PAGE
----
David Duke, the former Ku Klux Klan leader who is running for governor of Louisiana, was standing at the door of a downtown Baton Rouge civic club, shaking hands after a speech. Most who filed past gave him a quick pump and a polite, "Good speech," or "Good luck on the campaign." But one white-haired woman lingered. After chatting for a moment, she suddenly leaned over and said quietly, "I voted for you last time, and I'm going to vote for you again."
That is precisely what many Louisianans fear. Last year, Duke, a state representative from suburban New Orleans, got nearly 44 percent of the votes in a race against U.S. Sen. Bennett Johnston, a three-term incumbent. More than half of the whites voted for him. The fear is that if Duke comes close to the same vote total in this year's governor's race, it will throw Louisiana politics into chaos and seriously damage the state's image.
What accounts for David Duke's success? How could a former imperial wizard of the Ku Klux Klan, a man who has been filmed in front of a burning cross, his arm raised in salute, shouting "white power," go so far in politics in the 1990s?
Some of Duke's appeal is peculiar to Louisiana. Since the early 1980s, Louisiana's economy has been in a tailspin, driven down by the falling price of oil and natural gas, the state's economic mainstays. One of the hardest hit groups is Louisiana's white working class, and Duke's attacks on affirmative action and the welfare system have given vent to some of the anger over the economy.
But much of it is Duke himself. Handsome, cool and articulate, David Duke is America's first television demagogue.
He is a startling contrast from southern demagogues of the past. Lester Maddox, George Wallace and Ross Barnett, the segregationist governors of the 1960s, were cardboard characters who were surprisingly inarticulate off the stump and sweatily uncomfortable making small talk.
Duke is not like that. On the stump, he is direct, soft-spoken and eerily reasonable. On television, he comes across as calm and thoughtful. What he says in speeches _ that affirmative action is unfair, that welfare creates many of the problems it is intended to solve _ is not outside the mainstream of political discourse. And in conversation, he's no cardboard character. He is amiable, worldly and charming _ exactly the opposite of what you expect from a former imperial wizard of the Ku Klux Klan.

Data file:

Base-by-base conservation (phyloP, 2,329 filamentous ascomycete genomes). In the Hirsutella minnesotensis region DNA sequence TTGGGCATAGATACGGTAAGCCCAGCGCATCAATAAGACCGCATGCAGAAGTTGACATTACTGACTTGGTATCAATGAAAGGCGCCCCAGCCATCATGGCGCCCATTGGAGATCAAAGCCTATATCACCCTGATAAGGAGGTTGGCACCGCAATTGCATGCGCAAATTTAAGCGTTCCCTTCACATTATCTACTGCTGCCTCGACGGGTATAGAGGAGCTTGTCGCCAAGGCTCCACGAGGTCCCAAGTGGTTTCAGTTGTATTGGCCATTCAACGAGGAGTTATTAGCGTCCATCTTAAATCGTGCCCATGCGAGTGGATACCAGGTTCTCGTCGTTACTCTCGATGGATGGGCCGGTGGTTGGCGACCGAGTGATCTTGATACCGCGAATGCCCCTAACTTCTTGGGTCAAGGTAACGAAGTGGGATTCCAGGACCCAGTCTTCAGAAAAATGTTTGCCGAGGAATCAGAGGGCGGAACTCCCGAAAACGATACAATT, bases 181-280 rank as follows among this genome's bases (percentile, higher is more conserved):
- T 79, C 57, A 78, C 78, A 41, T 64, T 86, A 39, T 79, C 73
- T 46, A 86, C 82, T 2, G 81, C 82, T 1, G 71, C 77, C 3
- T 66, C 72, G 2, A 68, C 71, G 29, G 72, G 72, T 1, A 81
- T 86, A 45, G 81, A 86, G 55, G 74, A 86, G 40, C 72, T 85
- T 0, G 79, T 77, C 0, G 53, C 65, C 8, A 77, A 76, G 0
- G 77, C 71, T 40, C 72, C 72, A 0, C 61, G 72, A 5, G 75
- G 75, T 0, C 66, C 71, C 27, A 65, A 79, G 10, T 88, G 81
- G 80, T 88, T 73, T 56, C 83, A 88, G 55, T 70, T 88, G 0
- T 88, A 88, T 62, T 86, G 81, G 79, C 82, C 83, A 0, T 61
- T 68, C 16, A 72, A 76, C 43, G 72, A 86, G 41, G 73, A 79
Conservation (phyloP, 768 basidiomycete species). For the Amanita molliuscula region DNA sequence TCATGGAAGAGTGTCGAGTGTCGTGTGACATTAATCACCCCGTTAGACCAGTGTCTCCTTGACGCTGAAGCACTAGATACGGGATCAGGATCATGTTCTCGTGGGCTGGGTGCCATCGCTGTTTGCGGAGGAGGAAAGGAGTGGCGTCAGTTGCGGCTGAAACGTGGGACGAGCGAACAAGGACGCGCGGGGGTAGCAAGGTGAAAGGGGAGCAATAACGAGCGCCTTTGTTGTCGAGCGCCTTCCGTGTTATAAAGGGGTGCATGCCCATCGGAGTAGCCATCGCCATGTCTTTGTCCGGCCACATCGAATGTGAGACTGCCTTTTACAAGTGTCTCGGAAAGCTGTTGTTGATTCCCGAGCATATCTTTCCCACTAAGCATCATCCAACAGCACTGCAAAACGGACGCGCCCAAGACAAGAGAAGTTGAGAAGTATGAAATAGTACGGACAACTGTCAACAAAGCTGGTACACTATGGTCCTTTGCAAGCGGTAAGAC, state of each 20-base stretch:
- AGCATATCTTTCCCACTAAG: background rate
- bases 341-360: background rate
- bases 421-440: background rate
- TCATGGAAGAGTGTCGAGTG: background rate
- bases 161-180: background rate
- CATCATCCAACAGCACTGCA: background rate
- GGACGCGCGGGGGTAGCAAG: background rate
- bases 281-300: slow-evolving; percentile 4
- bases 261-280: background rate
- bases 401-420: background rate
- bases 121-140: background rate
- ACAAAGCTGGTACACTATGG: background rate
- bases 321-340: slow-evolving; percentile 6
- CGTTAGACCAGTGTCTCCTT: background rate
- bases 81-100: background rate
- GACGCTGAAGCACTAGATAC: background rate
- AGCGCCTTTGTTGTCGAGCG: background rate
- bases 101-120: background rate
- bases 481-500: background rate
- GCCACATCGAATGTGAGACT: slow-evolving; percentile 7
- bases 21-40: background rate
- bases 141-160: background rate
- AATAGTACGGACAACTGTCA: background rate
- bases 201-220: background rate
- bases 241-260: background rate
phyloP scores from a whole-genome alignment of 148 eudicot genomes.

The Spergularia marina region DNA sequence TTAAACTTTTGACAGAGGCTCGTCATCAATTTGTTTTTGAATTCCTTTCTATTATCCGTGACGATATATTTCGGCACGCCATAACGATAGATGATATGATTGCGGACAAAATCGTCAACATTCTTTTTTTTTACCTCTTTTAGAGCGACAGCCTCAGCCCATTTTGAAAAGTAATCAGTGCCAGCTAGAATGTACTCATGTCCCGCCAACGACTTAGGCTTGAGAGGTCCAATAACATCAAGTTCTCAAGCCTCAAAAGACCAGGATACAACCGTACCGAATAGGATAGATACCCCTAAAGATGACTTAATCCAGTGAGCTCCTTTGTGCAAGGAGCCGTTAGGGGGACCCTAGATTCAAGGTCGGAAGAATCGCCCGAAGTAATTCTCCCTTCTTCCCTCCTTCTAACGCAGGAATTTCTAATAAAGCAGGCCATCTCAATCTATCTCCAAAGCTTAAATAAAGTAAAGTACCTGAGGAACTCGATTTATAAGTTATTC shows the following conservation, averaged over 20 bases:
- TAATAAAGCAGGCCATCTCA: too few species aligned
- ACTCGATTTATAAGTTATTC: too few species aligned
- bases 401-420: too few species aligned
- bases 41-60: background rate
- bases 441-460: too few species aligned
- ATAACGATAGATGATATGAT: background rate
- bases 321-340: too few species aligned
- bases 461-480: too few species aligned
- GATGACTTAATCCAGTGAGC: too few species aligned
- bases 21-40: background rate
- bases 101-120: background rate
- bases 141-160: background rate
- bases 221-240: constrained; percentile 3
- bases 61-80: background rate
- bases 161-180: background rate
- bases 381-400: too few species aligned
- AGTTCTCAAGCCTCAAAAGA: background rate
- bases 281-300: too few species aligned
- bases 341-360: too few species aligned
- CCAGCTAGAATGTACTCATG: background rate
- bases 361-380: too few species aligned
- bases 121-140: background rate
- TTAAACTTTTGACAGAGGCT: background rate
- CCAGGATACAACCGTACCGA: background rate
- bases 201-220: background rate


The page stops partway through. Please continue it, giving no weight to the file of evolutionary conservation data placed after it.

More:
Then how does Duke do it? How does such a buttoned-down character arouse such passion and attract such attention?
For one thing, there is his past, which he excuses by saying he was young and "looking for answers" in the wrong places. He is being disingenuous. Duke's involvement with the Klan, neo-Nazi groups and all the rest is what gives his words their double meaning. When Duke talks about the "rising welfare underclass" as America's greatest problem, his audiences know what he really means.
And for all his television savvy, Duke uses some rather traditional demagogic devices. He turns legitimate fear and anger _ over the economy, crime, inadequate schools _ against innocent targets. At a time when jobs are precious in Louisiana, Duke finds it easy to persuade white workers that, somehow, affirmative action will rob them one day of a job or a promotion.
The chances of Duke actually being elected governor are slim. Most political observers predict he will finish third or fourth in the October primary with about 20 percent of the vote. Embarrassing but not fatal for Louisiana's image. As for last year's Senate race, most agree it was a fluke. Bennett Johnston was an unpopular incumbent who ran a clumsy campaign, and Duke was a handy way to register a protest.
More worrisome is what Duke's rise may say about the future. If Duke has found a way to marry old-fashioned demagoguery with the cool, blue glow of television, will others follow? And if a person with Duke's record can get so far, will demagogues with a more savory past go even further?
As for Duke, he is limited to being a protest candidate. What has given him such success _ the television image he projects _ also works against him. No matter how he tries, Duke finds it impossible to explain away the photographs of him in Klan robes. "I've made mistakes in my life," he says, "but I've grown and evolved."
It isn't convincing. As Edward J. Steimel, a retired business lobbyist in Baton Rouge, puts it: "I know about Saint Augustine," the notorious sinner who became one of the greatest Christian theologians. "But I don't expect Saint Augustine to arise out of David Duke."
Otis White is a staff writer for St. Petersburg Times.